Netflix (NASDAQ:NFLX) is on the move overseas, in more ways than one. Variety is reporting that Netflix is in the process of shutting down its office in Paris. The source claims that Netflix will move those operations to its European headquarters in the Netherlands.
This isn't a retreat. It's not Frexit, so stop trying to make that a thing. In fact, the initial reference to Netflix being on the move also refers to a report out of industry researcher IHS Markit. It suggests that Netflix's international operations will become an even bigger component of this growth story in the coming years.
It's a good time to bet on Netflix as it broadens its reach internationally. It's a good time to collect passport stamps.
Netflix didn't need an office in France. Continental Europe's operations are centralized in Amsterdam. However, with France proving particularly challenging initially with a nearly 20% VAT, stiff France-sourced content requirements, and an insane 36-month block on new titles that screen theatrically it seemed like a nice enough gesture to win the locals.
Variety's source rejects claims that Netflix is shutting down its French office in response to the burdensome tax hurdles, pointing out that Netflix is currently not turning a profit in the country. With an estimated 750,000 subscribers -- less than 1% of its overall base and just 2% of its international audience -- it just may never be a market that Netflix dominates no matter how much it bends to appease.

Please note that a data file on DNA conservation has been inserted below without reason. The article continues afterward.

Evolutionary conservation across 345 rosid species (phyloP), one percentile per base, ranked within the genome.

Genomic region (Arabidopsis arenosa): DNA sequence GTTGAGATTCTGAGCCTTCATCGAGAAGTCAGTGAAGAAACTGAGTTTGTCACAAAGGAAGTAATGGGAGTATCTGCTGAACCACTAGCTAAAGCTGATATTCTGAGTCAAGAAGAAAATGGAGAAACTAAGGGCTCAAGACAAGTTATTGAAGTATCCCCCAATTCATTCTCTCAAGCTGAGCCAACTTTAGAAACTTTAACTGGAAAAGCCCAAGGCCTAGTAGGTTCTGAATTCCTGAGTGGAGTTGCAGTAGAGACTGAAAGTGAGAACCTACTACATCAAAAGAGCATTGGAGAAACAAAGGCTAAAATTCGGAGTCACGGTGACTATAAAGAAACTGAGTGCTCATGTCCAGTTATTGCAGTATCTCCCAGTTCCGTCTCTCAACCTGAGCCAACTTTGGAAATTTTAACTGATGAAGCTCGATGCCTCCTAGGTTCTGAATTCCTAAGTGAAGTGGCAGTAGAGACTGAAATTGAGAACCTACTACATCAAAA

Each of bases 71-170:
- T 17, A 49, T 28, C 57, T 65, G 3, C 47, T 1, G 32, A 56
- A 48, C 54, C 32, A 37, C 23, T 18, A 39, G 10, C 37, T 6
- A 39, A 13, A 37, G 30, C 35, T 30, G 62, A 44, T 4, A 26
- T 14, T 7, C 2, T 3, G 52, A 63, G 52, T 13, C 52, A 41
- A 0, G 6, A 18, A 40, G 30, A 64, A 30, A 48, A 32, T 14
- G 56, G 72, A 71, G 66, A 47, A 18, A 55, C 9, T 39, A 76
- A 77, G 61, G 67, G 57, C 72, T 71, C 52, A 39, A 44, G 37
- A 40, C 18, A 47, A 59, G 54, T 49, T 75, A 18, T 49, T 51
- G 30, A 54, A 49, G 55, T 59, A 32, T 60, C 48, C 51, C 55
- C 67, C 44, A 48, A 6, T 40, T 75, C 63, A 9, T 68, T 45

Bowing out of France in terms of having a physical corporate presence won't win over the locals, but it's not personal. Netflix just wasn't getting the same kind of love that it was putting into the relationship.
The weight of the world
It will be interesting to see if the move has an impact on French subscribers in the near term, but global domination remains the marching orders at Netflix. International subscribers now represent 43% of the user base and 39% of the revenue at Netflix, and that's shifting with every passing quarter. A meaty 11.7 million of the 17.4 million total subscribers that it gained last year were international customers.
U.K.-based researcher IHS Markit issued a head-turning report this week, concluding that the number of international subscribers will overtake the domestic head count by 2018. It sees Netflix hitting the once-seemingly incredulous mark of 100 million global subscribers that year.
It gets better. By 2020, IHS Markit expects that more than half of the $13.2 billion in revenue that it takes in ($7 billion) will be international. This may all seem overly optimistic, but if anything, a 2014 report issued by IHS Markit on international growth has actually proven to be too conservative.
A lot can go wrong between now and then, but a lot can also go right. It's clearly international growth that's providing the top-line pop at Netflix these days as the stateside audience settles in. Netflix won't be a winner in every country, but it doesn't have to when this is a team sport.